Irish Wolfhounds are extremely intelligent, and despite their history of hunting and their intimidating stature, they are gentle pooches too. They are calm and docile animals in general but are capable of springing into action at a moment’s notice, making them ideal watchdogs. They are sensitive dogs that don’t respond well to harsh treatment and training, and this type of training will only serve to shut them off from their owner.

While these dogs are courageous and fearless at times, they are rarely aggressive. They are also supremely loyal and affectionate but not overly clingy or attention-seeking, and they are fast and agile but obedient and controlled. They are generally fine with other dogs, but smaller pets and cats may be seen as prey, so early socialization and adequate training are essential.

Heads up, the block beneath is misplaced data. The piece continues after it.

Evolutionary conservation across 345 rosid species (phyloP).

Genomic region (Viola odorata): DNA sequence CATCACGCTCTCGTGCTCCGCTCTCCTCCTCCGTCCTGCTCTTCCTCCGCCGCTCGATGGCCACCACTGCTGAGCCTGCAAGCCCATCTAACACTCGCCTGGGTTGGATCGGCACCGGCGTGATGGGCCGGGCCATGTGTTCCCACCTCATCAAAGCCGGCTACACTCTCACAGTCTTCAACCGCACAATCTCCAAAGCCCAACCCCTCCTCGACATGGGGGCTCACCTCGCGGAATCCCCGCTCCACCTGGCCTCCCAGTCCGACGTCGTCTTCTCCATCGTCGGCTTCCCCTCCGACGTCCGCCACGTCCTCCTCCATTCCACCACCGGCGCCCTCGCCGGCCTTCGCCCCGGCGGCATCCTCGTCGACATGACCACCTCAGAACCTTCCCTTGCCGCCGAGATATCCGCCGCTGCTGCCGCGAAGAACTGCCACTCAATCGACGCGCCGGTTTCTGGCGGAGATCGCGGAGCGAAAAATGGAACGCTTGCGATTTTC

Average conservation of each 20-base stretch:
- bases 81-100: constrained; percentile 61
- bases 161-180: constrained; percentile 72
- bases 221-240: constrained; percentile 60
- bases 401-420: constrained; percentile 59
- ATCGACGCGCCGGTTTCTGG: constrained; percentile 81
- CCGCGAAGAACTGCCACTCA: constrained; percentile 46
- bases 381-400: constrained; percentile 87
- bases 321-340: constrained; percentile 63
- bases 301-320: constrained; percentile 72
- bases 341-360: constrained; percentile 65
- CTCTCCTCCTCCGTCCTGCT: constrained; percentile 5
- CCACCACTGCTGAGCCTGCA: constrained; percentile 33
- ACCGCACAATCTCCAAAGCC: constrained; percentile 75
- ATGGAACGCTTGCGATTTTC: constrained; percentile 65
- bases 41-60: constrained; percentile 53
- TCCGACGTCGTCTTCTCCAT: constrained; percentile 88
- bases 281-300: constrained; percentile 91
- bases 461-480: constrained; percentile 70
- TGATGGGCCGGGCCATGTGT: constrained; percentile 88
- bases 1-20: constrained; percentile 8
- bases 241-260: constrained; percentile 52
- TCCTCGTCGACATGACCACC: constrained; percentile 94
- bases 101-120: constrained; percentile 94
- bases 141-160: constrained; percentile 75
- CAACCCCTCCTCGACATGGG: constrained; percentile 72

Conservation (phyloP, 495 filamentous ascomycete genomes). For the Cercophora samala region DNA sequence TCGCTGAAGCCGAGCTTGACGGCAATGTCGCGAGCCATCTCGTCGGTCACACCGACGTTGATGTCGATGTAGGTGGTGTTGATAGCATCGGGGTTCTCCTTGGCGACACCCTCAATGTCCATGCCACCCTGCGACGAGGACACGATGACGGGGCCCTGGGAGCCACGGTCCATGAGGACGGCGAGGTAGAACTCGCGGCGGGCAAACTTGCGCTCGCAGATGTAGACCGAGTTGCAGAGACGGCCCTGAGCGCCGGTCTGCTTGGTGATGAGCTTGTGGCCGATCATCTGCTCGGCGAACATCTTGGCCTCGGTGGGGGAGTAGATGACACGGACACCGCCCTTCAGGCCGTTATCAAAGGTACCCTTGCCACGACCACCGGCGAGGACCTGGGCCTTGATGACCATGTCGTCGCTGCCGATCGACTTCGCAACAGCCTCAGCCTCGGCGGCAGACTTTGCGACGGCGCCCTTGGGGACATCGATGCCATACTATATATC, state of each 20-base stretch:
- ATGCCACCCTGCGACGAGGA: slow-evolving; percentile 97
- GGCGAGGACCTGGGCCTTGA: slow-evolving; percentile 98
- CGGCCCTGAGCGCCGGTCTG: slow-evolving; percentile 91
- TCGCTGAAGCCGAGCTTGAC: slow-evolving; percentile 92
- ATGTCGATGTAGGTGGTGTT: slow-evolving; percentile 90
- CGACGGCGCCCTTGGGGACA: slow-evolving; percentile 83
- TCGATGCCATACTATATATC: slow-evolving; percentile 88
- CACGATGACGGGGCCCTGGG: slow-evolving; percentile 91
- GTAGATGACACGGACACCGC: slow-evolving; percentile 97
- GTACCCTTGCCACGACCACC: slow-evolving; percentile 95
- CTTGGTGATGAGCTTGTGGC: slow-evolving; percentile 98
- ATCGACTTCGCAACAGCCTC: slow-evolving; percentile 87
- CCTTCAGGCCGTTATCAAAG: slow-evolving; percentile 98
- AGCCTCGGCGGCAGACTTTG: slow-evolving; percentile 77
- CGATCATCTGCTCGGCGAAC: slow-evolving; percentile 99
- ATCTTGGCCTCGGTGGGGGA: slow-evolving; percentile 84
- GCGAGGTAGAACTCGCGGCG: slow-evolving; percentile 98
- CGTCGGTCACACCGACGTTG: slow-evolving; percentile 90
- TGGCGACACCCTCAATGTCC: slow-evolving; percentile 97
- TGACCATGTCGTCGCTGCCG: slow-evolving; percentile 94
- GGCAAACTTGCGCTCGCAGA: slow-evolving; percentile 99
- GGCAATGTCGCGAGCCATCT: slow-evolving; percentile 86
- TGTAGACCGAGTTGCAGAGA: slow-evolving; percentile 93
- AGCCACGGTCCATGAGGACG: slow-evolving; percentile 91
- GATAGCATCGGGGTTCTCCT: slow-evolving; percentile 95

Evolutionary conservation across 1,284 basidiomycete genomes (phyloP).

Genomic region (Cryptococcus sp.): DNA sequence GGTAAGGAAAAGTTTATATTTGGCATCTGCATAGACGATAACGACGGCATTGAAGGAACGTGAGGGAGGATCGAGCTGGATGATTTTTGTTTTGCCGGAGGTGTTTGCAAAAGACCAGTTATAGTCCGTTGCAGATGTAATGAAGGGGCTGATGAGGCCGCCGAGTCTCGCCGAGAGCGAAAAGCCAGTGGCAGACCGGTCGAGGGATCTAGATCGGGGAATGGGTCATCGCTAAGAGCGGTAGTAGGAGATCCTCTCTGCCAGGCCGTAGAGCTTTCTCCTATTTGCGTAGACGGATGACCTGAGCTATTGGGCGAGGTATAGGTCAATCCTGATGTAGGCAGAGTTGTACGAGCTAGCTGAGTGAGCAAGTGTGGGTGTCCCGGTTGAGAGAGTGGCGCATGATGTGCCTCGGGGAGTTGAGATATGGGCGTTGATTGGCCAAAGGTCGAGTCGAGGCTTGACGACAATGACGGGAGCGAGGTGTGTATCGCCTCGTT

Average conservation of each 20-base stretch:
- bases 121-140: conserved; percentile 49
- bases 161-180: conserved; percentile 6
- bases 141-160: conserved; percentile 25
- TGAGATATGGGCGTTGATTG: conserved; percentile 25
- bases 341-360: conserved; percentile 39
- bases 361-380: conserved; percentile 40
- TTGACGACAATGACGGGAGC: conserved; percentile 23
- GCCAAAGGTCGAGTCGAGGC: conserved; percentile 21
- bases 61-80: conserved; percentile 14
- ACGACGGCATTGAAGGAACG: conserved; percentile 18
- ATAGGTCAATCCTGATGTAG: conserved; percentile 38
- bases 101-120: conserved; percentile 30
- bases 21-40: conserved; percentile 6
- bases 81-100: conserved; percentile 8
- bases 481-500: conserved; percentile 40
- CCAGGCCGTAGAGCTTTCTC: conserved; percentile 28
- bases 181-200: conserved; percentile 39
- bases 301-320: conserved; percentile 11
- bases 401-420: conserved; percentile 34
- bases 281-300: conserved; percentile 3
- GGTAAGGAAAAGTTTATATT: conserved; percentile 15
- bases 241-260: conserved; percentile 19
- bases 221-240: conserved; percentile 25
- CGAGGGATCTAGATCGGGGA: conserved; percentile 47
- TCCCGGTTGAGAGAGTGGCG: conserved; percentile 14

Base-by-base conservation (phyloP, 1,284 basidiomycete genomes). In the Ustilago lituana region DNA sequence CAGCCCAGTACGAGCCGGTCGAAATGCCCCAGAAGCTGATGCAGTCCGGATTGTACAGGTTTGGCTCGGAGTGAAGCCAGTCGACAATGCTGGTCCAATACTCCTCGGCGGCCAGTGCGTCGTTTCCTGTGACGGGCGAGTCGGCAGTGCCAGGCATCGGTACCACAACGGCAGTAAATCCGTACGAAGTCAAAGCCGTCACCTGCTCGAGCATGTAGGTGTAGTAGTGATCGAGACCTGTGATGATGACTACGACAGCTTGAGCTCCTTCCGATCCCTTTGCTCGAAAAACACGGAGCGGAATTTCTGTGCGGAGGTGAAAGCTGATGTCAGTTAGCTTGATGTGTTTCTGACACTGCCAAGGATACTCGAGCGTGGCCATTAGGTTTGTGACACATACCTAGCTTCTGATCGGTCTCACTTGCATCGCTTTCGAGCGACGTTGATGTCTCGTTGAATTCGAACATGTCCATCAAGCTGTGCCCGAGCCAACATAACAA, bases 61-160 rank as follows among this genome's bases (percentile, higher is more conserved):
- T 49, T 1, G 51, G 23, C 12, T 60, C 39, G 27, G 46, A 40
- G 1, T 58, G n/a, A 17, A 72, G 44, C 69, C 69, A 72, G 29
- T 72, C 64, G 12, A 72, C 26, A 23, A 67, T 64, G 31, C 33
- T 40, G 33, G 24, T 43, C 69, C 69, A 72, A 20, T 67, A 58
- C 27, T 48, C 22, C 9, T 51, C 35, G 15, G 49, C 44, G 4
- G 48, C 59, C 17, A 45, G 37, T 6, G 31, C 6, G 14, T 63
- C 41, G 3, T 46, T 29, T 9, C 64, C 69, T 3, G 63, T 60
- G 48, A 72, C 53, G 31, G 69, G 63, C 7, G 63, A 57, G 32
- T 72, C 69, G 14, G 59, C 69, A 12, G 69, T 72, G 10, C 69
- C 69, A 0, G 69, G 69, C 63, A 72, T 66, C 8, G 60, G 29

Training and exercise

Irish Wolfhounds don’t need as much exercise as Deerhounds, but 1–2 hours a day are essential to keep them healthy and happy. While Wolfhounds are happiest indoors with their owners, they are certainly not suited for apartment living and need a large yard to run around in. Be aware that large breeds are prone to joint problems, so they should only be exercised for about 20-40 minutes a day in their first year to avoid joint damage.

Wolfhounds are eager to please, intelligent, and easy to train. That being said, they are fairly slow to mature, so training can take some time. Patience and consistency are essential in training these pooches, and their sensitive nature makes positive reinforcement training a must.

irish wolfhound
Photo Credit: Jana Oudova, Shutterstock

Health and care

Irish Wolfhounds are generally a healthy breed but are prone to issues common in large breeds. These include anesthesia sensitivity, hip and elbow dysplasia, cardiomyopathy, and gastric torsion.